Ten Years of IAALS: Shepherding Positive Change in State Pre-Trial Practices
IAALS is celebrating its 10th Anniversary in 2016. Throughout the year, we will be featuring guest posts from our colleagues and partners to recap our accomplishments and national impact—and look to the future ahead. The full series of posts will be collected here.
IAALS has been instrumental in changing the landscape of Colorado’s civil pre-trial practice.
It all began with Becky Kourlis’ provocative and influential speech at the American College of Trial Lawyers annual meeting in March 2007, where she outlined the disturbing trends and challenges facing our justice system. Becky’s talk was the seed that grew into the ACTL Task Force on Discovery and Civil Justice, which was tasked with taking a hard look at these problem areas and recommending improvements. IAALS provided a wealth of information, experience, necessary guidance, and high credibility to the Task Force. The work of the Task Force and IAALS led to action on the ground in several states—including in Colorado with the establishment of the Colorado Civil Action Pilot Project (CAPP).
CAPP was a three-year experiment—tested out in five Denver-metro area judicial districts among a broad spectrum of civil cases—that sought a major overhaul of the way Colorado lawyers handled discovery and of the way trial judges engaged in case management. Incorporating the Task Force’s 29 Proposed Principles, and under IAALS’ tutelage, we drafted a comprehensive set of new rules and procedures aimed at achieving Rule 1’s directive of a “just, speedy, and inexpensive determination” of civil cases. IAALS actively coached us through every stage of the CAPP process—from initial organization, through rule drafting, obtaining Colorado Supreme Court approval, training judges and lawyers on implementation, and, finally, measuring and evaluating CAPP’s successes and failures.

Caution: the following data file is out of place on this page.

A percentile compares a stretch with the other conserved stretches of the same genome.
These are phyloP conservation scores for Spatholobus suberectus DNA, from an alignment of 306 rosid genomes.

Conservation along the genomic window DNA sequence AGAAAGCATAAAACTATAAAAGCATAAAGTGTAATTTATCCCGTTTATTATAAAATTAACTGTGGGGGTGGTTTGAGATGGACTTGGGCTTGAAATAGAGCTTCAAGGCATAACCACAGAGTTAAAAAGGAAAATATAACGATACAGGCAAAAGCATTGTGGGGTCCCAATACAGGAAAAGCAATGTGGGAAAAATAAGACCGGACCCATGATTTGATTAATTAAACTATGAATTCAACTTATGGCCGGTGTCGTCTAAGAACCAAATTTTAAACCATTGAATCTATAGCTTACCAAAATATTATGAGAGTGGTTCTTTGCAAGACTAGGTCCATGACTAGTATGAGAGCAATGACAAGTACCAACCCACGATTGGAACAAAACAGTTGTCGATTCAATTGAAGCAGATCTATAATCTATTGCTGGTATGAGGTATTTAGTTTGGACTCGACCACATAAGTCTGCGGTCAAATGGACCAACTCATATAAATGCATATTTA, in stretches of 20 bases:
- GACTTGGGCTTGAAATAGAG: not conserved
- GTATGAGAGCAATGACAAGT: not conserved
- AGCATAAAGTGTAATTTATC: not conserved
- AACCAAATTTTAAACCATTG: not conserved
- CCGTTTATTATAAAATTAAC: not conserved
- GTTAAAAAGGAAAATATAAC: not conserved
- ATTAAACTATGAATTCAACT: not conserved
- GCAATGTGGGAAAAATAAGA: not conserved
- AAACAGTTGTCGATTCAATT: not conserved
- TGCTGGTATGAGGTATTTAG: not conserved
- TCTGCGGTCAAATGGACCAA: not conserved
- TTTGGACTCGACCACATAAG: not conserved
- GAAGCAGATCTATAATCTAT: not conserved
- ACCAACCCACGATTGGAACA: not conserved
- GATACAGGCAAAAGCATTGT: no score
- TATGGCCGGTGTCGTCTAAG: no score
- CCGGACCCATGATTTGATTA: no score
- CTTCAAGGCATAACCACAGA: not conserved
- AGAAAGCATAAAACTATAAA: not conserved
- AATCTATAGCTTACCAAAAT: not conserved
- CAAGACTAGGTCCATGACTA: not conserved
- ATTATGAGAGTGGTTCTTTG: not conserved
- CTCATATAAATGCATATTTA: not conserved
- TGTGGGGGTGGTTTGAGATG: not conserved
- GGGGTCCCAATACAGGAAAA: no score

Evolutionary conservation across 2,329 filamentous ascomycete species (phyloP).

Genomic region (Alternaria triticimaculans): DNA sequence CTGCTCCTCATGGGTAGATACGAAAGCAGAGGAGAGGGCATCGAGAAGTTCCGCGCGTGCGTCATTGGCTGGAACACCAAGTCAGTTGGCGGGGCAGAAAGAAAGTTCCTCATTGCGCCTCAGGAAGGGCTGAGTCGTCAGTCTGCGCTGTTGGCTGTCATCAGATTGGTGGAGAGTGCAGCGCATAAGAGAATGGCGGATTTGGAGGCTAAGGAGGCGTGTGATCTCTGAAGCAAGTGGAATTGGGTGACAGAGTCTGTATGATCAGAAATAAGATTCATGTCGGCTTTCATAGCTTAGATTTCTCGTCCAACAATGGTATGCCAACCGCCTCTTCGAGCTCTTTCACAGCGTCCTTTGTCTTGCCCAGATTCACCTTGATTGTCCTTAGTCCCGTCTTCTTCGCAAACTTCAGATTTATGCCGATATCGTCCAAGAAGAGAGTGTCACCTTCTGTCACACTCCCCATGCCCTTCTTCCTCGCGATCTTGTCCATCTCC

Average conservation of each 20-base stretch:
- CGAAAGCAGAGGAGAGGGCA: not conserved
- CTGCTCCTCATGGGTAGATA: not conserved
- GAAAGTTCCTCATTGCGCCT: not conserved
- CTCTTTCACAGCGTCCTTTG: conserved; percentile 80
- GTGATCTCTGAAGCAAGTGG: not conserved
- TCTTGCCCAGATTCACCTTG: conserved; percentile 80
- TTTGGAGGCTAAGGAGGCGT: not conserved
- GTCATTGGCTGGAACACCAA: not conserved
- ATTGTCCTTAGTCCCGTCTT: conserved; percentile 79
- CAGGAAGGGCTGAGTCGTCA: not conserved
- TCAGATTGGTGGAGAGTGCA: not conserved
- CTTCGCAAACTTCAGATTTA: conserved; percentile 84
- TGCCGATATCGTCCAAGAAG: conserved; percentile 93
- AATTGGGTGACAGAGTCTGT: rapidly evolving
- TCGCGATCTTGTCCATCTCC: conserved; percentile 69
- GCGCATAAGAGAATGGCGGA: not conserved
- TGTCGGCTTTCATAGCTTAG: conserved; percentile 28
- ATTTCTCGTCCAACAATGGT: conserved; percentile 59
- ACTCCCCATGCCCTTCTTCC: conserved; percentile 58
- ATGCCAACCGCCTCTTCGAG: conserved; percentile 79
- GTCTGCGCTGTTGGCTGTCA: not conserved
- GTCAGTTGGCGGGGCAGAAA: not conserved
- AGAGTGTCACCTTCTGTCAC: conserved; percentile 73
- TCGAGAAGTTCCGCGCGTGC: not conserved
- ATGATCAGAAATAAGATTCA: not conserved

Based on our experience with CAPP, and IAALS’ thorough and detailed evaluation, a subcommittee of the Colorado Civil Rules Committee painstakingly drafted a comprehensive set of amendments to the Colorado Rules of Civil Procedure. These amendments were approved by the Colorado Supreme Court and took effect for all Colorado civil cases on July 1, 2015, and have now been in place for a year.
Changing the way we engaged in pre-trial discovery, motion practice, and case management was long overdue. With our recently amended Rules, we will continue to build on the strides we made under CAPP in changing our litigation culture and improving judicial case management. Having served on the ACTL Task Force, the CAPP Committee, and the Civil Rules subcommittee, I’m proud of what we have accomplished. I believe we are well on our way toward attaining Rule 1’s goal. This could never have happened without IAALS.
The Colorado bar, judiciary, and litigants owe a huge debt to IAALS.